This step requires a procedure for the review.
A standard operating procedure (SOP), coupled with effective training, is also required for a second-person review. An outline for such a procedure is shown in Figure 2, and includes the review of printouts from a hybrid system or even a summary from a chromatography data system (CDS) used with electronic signatures.
Figure 2: An outline for a second-person review SOP (7).
Associated with this SOP, it is recommended that each analytical procedure have a checklist to assist reviewers in identifying the complete record of testing, because the records will vary from method to method within a laboratory. Each checklist will need to be controlled and uniquely numbered (11). It may also be necessary to provide instructions on how to retrieve aborted or rejected runs from the CDS, and include them in the second-person review.
Selecting a reviewer is the single most critical part of the review process. Even with a robust checklist, the final quality of the review is wholly dependent on the person performing it, their knowledge and experience of the CDS functions, and the support they receive from management.
The experience and demeanor of the reviewer must be up to the task. As a result, reviewers should understand the theory and have performed the method for an extended period. They are aware of the challenging steps, and the places where errors can happen. They can look at the time taken for analysis, and tell when someone is rushing or struggling. This background and experience requirement means that reviewers will often be more senior people within the organization.
In addition to the technical background, a reviewer must be detail-oriented. Reviewing requires a person to go to multiple sources of data (systems, notebooks, and so on) and tediously review records for accuracy. When a pipette was used to dispense a sample, the reviewer will stop, find the pipette logbook, and verify that it was in calibration on the date it was used in the assay. The reviewer will verify that dates, pipettor identification numbers, and entered values are not only recorded, but are also reasonable and consistent. Good reviewers are constantly evaluating what they see, noting anything that seems out of place or unusual. They are naturally curious. There are many people who possess the academic and experience requirements, but the ability to focus on detail and natural curiosity to evaluate and investigate data set the best reviewers apart from the rest of the analysts.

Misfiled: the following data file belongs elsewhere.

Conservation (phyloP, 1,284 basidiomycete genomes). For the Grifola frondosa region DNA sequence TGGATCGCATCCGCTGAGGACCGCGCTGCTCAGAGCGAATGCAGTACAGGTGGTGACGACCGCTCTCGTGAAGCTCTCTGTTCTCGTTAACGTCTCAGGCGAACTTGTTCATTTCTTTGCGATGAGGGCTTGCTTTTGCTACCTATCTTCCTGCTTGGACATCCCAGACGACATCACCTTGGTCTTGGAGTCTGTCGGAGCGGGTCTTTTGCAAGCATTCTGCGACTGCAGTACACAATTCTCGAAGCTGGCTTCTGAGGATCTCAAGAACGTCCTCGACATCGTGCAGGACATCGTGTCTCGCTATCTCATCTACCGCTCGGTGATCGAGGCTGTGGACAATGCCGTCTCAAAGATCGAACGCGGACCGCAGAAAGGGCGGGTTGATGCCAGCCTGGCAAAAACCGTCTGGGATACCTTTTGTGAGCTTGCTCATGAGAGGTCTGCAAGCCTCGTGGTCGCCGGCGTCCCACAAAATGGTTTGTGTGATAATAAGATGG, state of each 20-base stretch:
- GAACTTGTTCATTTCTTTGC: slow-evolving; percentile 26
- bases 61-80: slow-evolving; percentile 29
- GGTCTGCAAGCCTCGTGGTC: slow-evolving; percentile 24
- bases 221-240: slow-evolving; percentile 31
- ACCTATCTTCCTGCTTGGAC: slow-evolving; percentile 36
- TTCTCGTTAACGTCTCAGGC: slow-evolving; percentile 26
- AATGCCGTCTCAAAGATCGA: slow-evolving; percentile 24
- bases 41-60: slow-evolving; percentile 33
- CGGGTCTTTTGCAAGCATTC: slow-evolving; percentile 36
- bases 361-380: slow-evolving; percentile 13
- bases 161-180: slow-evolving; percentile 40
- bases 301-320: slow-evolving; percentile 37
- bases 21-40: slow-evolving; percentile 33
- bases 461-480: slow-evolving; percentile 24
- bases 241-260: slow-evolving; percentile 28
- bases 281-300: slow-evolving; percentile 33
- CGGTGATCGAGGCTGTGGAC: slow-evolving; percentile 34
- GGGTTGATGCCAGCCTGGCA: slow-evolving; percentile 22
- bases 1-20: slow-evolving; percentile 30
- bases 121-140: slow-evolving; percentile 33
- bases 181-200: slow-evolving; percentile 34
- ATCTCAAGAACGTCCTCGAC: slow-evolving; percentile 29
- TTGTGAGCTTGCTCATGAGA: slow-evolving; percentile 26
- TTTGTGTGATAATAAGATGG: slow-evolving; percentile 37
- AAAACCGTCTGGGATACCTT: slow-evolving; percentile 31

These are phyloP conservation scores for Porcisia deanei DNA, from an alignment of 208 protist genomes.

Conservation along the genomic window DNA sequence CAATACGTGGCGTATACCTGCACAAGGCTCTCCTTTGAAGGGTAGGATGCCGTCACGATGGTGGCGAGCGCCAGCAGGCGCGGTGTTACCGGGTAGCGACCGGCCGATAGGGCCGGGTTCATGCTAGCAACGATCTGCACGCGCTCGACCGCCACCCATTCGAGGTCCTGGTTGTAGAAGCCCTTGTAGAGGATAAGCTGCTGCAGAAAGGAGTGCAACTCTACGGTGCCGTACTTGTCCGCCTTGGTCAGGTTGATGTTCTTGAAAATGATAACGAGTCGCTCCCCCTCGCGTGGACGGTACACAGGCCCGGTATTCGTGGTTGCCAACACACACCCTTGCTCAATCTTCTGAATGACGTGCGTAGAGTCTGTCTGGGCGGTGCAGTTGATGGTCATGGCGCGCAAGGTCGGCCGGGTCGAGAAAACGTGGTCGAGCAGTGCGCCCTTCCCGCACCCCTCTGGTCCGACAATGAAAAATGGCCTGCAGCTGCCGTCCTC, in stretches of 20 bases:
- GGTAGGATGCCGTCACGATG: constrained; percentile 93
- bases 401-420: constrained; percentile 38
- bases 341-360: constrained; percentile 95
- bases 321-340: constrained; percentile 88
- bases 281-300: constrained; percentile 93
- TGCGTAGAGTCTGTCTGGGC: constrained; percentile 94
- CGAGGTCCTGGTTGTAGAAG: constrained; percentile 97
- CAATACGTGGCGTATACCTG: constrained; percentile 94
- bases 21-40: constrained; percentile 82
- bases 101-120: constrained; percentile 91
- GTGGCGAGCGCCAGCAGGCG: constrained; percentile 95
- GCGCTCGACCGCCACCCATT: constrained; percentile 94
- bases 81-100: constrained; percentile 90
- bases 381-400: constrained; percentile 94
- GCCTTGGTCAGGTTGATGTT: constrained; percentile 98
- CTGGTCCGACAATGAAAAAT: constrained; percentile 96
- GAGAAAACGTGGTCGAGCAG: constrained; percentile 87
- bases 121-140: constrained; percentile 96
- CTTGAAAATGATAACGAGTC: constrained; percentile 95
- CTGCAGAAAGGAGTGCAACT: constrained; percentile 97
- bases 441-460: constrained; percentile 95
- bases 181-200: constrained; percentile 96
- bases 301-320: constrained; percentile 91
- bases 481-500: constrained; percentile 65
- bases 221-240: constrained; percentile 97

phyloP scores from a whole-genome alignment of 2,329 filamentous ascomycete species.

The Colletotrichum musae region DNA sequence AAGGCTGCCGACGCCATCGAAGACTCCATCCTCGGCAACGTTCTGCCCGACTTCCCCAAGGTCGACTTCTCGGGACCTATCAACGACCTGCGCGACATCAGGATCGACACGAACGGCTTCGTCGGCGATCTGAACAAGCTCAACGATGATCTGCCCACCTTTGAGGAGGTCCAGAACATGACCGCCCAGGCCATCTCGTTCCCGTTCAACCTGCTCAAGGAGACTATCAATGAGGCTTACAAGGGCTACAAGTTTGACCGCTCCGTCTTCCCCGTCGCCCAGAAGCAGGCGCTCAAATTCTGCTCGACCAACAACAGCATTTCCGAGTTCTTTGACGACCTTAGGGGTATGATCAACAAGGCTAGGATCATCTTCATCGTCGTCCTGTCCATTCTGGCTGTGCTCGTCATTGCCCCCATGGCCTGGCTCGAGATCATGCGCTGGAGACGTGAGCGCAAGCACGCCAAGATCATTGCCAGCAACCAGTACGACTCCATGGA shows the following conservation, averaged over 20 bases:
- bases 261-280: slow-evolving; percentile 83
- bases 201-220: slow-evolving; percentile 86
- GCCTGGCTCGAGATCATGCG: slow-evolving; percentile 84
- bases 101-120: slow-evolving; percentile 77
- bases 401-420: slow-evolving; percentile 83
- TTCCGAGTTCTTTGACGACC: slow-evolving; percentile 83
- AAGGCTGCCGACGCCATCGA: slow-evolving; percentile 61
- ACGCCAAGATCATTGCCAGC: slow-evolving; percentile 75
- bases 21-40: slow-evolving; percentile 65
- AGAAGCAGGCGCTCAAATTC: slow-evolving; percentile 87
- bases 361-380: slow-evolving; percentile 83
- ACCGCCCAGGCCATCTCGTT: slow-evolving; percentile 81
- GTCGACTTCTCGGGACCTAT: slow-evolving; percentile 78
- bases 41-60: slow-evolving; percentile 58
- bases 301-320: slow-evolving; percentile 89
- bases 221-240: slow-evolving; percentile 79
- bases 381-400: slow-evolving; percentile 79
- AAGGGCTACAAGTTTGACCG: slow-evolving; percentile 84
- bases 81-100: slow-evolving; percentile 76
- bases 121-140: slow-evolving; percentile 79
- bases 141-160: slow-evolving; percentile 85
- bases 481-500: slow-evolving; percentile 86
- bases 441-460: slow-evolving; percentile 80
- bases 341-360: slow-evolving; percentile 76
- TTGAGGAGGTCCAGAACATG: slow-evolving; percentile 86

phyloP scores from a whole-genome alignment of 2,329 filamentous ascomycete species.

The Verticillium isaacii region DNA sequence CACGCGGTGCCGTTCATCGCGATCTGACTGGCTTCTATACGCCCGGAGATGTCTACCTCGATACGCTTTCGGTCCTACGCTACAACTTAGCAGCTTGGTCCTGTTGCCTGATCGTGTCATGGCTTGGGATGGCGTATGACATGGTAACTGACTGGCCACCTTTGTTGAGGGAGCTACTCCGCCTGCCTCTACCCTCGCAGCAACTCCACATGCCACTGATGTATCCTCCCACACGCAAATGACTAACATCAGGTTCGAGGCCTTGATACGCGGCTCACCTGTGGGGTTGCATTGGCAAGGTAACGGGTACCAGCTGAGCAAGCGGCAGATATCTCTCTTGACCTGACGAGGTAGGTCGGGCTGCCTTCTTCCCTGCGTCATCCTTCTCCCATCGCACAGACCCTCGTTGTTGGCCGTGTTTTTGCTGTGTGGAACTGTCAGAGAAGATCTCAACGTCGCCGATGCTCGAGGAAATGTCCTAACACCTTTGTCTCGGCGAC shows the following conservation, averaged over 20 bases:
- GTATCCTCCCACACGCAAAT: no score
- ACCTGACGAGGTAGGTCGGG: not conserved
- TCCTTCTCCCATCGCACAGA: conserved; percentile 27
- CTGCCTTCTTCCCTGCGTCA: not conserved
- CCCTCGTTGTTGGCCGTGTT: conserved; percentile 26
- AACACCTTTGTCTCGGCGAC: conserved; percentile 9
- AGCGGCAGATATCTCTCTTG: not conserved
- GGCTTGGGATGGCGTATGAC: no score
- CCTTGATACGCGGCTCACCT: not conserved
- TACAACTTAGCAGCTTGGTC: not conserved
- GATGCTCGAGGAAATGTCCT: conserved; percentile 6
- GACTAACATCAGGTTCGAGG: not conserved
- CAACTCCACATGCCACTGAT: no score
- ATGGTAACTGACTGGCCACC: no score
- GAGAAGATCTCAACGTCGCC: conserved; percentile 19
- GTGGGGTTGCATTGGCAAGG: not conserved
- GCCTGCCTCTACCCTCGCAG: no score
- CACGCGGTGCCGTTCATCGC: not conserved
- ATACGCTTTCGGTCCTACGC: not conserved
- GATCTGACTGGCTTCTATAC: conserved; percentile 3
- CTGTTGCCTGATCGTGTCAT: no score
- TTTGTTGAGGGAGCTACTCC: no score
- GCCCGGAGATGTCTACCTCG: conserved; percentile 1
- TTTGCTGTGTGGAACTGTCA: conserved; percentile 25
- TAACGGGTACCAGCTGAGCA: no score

Even well-qualified reviewers cannot be effective without the support of their managers. Managers must ensure that adequate time and priority are given to perform thorough reviews, and they must support their findings when issues or changes must be made before test release. Nothing prevents adequate review like managers who complain about the time needed for a second-person review, especially when remediation of many systems just involves additional procedural controls that will slow the review, rather than implement technical solutions that will speed up the review process.
One of the key aspects is the second-person review, as shown in Figure 1, is the review of audit-trail entries for all GMP-relevant changes and deletions (12). Because the laboratory records of an analysis must include complete data as required by 21 CFR 211.194(a) (5), and the record must be reviewed by a second person, as specified in 21 CFR 211.194(a)(8) (5), it follows that the second-person verification must be a complete review of the complete record of testing. The challenge in an electronic, relational database world of a CDS: What is the complete record?
In a paper world, the complete record was simpler to define, because there was much less information, and it was all in paper form. But even in the days of paper records, there had to be a list of papers that defined the complete record of testing. The move to electronic records seems more complex on the surface, but at the core it is really the same exercise. For example, an analyst could make a calculation error, discover it, and recompute the reported result. On paper, it was crossed off and changed following the documentation SOP. In a CDS, that same change is documented in an audit trail. So, the reviewer must look at the audit trail, or the review is inadequate. This same logic of matching paper to electronic records must be done for each method. After they are matched, you will discover that some audit trails do not need to be reviewed every time a test result is released from the laboratory. For example, a login–logout audit trail seldom has information that is critical (direct impact on reported result). This mapping exercise requires business and systems knowledge, and is best done by a team of people and documented for the benefit of all lab analysts executing the method. Simply allowing each reviewer to decide what to review is a sure recipe for inconsistency, errors, and omissions in released results.